Review: Where She Went

So I can’t lie, I’ve been in a bit of a reading funk. I’m trying to read Jane Austen’s Emma, but I have such a hard time getting into her stories because of the sentence structure! I know I’ll love the book, but it’s taking me a while to really gel with it. It might explain why I’ve ended up at Barnes & Noble multiple times buying books over the last two weeks.

One of those books I got was a book I’d been considering for quite a while: the sequel to If I Stay. I wrote a review last year about it. (Be gentle rereading it. I was so new at reviewing! I’m much more seasoned now…. get it? Because I started reviewing in the fall, and now it’s winter? I’m hysterical). Anyway, this book was a really quick 260 pages for me to read today, and I’m starting to feel better about where I’m at and my reading pace. Woot!

REVIEW: Where She Went, Gayle Forman
Published: 2011
Length: 260

Plot: Set three years after the events of If I Stay, this book is told from Adam’s perspective. He’s achieved insane fame with his band after Mia walked out of his life and went to Julliard, but he’s a mess. When he goes to see her perform at Carnegie Hall, he has no idea what the night will really have in store for him.

Most Memorable Line(s):In the sound of my footsteps slapping against the pavement, I can almost hear the word reprieve, reprieve, echo through the streets.
-I just love the imagery created in this line. To be so aware of your own body’s movements, to feel something so completely you hear it around you? It’s a line that, to me, highlights exactly how much emotional is flowing through this story. Just a strong line.

What I liked: The undercurrent of optimism in this novel made it really hard to put down. In the same way as If I Stay, this novel flips back and forth between the present and the past. And even in the darkest times for Adam, there was a sliver of hope, a sliver of acceptance. Stay was so heartbreaking, so sad, that optimism was in short supply. The optimism here, however small, made this a bit more fun to read. I also really loved seeing Adam’s point of view. I really felt like I could connect to him, possibly because his age in this novel is more similar to my age now? I understand his jittery feelings, his insecurities and being unsure about his choices. I also loved seeing NYC through his eyes via Mia’s eyes. The way Gayle Forman takes these two on their own Easter Egg hunt to draw out their feelings and resolve their issues was a wonderful journey for me to follow.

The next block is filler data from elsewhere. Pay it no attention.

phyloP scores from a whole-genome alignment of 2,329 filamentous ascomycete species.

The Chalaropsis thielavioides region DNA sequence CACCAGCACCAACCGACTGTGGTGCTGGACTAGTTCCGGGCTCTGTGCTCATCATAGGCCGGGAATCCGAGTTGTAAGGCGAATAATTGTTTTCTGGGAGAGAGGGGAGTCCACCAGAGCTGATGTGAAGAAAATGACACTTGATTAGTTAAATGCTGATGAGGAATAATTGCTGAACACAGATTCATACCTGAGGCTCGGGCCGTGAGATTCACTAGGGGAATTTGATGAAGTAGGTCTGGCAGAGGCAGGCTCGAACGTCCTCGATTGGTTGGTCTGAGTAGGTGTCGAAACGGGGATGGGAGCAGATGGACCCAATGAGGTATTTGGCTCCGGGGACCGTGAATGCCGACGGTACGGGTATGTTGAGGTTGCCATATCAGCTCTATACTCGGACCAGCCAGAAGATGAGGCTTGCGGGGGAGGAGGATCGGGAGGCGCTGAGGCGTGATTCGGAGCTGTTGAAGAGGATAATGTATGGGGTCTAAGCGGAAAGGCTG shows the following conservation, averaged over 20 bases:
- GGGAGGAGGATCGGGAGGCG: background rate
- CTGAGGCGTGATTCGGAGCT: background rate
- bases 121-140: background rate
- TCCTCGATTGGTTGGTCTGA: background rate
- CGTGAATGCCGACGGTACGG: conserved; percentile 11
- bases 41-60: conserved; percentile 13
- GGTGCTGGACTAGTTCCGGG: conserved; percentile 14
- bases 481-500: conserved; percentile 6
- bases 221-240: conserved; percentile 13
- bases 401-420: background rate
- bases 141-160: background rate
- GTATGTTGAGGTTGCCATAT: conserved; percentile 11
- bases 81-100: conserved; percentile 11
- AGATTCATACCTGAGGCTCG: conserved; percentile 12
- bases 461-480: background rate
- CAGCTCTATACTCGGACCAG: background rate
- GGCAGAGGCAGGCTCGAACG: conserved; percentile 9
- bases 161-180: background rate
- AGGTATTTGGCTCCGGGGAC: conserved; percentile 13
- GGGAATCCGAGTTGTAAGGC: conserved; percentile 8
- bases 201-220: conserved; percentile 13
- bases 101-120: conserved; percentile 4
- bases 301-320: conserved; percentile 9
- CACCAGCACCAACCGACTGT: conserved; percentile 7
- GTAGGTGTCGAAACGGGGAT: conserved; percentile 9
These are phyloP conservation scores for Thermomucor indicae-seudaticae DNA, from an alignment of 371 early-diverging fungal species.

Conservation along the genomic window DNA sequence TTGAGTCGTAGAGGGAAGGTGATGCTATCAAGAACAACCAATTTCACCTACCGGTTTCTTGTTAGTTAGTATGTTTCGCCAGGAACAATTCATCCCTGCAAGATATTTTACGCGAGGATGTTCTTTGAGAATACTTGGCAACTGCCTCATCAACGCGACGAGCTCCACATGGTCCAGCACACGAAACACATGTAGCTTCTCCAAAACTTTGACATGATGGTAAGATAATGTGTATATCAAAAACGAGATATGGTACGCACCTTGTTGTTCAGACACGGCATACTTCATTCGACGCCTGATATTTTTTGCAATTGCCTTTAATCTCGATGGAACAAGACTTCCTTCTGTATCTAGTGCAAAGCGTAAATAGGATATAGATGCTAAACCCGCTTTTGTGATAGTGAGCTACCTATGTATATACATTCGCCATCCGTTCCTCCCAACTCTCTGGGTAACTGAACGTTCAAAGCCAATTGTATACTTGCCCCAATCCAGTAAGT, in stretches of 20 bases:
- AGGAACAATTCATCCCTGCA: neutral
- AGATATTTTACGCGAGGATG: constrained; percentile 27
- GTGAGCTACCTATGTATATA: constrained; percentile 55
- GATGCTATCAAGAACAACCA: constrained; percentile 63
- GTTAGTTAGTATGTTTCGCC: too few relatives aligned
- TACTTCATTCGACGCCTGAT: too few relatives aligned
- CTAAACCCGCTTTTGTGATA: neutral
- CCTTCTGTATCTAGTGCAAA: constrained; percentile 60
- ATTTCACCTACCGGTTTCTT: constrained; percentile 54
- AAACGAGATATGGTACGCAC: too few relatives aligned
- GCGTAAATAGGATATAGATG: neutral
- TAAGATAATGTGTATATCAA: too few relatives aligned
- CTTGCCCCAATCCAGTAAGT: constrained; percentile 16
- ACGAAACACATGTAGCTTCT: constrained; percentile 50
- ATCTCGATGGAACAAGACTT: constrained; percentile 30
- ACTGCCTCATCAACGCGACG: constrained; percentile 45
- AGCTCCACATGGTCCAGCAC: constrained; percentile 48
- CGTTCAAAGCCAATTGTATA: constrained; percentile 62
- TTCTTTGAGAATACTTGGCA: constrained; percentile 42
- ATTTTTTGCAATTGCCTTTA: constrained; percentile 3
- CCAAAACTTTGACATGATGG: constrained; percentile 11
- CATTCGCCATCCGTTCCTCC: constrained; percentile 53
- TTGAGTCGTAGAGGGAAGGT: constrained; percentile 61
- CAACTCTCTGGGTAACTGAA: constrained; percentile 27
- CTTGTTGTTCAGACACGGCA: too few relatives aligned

What I didn’t like: The one thing I wish I got a bit more of in this was the idea of a symphony in the music. And it’s possible that this book was more like an album (especially considering how Forman uses “Adam’s” lyrics from his album) instead of a symphony. But while the music mattered, I didn’t feel as though it carried the novel in the same way. I think this book could’ve had more of that. Stay had the crescendo, Went felt slightly more predictable in its outcome, and even its most intense climactic moment didn’t seem as… dramatic, because of the previous novel’s circumstances. (Though I loved the ending. Love it tons).

Grade: 8/10 … a sequel that outmatches its original? What an unlikely happening. But for me, the less tragic nature of this novel made it easier for me to enjoy, for obvious reasons, and Adam’s voice felt a little more stable and solid than Mia’s had. I just wish his voice had the ‘music’ like hers.


One thought on “Review: Where She Went

  1. The first time I read Pride and prejudice I felt like I was missing major pieces of the story. I have read it maybe 10 times since and will listen to it on my phone when I run in the park over the summer ( lol, everyone else runs to beyonce, I run to Austen, as if I can’t be stranger, but I love it 😛 )

    anyway, I found that listening to the book help me notice moments that I failed to catch when I struggled to read it the first time and using the end notes in the B&N edition of the book helped me understand the era better which made some of the passages clear for me.. Its easier to read more contemporary literature because we understand the the history, the social dynamics between characters and we are familiar with places, objects and concepts presented.. reading an older classic is also an education to the thoughts, lives and concerns of another era that we have no way of personally relating too..

    anyway, keep up the great work! I love following your progress 😀


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